Negroponte, the top American official in Iraq, ''decided to pursue the
case,'' one official said. One result was a domino effect, with the
fighting in Najaf soon replicated in more than half a dozen cities and
towns across southern Iraq that are Mahdi Army strongholds, including
the Baghdad slum of Sadr City, Diwaniya, Kut, Al Hayy, Nasiriya, Amara
and Basra.

The battle in Najaf quickly centered on a huge cemetery adjacent to the
Imam Ali Shrine, which had been off limits to American troops as part of
a truce worked out after earlier fighting in April. At its closest
point, the L-shaped cemetery, more than five square miles of tombs and
catafalques and crypts, is only a few hundred yards from the shrine.
Marine commanders in Najaf acknowledge that they did little planning for
the battle, but say they gambled that they could reach the walls of the
Old City so fast that they would outrun the political firestorm sure to
result.

''We just did it,'' said Maj. David Holahan, second in command of the
Marine unit in Najaf.

Inside the cemetery, the battle was exceptionally fierce, marines said.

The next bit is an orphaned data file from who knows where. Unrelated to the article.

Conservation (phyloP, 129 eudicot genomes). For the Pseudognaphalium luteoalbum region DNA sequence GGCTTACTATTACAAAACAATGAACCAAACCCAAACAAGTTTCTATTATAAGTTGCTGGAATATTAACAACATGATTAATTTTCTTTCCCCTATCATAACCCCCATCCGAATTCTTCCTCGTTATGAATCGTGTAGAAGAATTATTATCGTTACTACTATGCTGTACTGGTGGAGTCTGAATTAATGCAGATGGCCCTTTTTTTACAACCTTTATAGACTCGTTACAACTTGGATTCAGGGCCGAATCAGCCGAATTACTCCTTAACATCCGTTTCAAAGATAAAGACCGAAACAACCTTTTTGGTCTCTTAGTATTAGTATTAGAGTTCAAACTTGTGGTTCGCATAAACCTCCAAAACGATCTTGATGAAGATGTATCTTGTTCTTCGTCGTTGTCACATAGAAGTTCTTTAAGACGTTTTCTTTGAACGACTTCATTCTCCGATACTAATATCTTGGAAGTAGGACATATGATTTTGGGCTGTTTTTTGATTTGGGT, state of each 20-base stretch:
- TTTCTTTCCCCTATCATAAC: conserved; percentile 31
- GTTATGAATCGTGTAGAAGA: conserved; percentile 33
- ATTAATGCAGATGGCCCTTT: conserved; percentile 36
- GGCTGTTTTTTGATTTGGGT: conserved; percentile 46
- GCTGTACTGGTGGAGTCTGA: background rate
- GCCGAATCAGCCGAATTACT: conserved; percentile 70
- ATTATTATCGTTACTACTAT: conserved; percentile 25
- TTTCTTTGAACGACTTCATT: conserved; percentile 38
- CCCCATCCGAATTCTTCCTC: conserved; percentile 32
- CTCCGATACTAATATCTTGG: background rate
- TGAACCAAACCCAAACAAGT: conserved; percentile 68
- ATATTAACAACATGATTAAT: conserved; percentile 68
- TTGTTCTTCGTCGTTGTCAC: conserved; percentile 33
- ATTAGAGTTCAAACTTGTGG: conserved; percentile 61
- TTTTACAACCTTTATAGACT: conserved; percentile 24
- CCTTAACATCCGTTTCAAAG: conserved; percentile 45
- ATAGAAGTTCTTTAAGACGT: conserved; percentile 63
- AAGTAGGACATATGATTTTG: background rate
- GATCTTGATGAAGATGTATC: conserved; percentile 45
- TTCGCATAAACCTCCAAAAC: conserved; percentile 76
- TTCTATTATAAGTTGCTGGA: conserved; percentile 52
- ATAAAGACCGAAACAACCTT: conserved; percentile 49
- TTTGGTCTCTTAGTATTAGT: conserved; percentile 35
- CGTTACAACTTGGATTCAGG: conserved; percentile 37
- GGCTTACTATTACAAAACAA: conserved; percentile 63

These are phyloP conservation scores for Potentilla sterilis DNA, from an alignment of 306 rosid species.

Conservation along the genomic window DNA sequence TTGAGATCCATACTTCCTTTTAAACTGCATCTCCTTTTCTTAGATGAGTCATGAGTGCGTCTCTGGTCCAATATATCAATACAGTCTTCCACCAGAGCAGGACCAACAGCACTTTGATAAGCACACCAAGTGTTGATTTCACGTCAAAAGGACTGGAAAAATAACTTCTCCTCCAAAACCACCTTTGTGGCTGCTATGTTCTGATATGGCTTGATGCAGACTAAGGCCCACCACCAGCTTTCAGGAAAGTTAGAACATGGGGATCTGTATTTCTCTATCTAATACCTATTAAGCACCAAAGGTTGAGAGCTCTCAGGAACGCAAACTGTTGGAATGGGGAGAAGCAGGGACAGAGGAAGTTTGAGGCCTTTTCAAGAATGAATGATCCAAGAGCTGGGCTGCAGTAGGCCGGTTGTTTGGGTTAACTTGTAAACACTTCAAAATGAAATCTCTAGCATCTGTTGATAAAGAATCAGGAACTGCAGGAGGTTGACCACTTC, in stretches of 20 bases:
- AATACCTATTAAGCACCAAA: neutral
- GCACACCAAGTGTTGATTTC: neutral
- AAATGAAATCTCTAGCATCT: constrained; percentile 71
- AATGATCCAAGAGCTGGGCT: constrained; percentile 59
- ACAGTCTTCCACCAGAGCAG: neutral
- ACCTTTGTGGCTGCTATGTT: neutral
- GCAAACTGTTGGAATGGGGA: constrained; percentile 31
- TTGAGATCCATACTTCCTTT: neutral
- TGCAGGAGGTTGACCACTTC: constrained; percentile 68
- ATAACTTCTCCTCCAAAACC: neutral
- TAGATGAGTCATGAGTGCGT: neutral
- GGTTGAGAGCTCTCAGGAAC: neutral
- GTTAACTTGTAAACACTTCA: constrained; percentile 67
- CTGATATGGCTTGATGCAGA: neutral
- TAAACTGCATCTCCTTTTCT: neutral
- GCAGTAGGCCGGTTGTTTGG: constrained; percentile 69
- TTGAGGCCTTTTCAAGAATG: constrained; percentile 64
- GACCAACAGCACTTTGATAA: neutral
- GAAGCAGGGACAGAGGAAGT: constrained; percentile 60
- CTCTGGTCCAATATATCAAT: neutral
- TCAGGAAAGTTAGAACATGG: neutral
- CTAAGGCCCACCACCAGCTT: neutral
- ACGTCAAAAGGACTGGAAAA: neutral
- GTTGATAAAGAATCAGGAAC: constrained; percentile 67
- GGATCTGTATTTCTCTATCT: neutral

Mr. Sadr's guerrillas had secreted away many weapons caches and
explosive devices, and as the marines forced their way forward, they
traded shots -- and hand grenades -- with insurgents who were sometimes
only a few yards away.

The ferocity of the rebel resistance surprised the marines, who had seen
Saddam Hussein's army disintegrate last year as they marched north to
Baghdad. ''The ones we fought the other day are a hell of a lot more
determined,'' Lt. Scott Cuomo said.

By early evening on Aug. 5, the battalion had sent out an urgent request
for reinforcements. Senior commanders sent the First Battalion of the
Fifth Cavalry Regiment, a heavy Army unit, from Baghdad.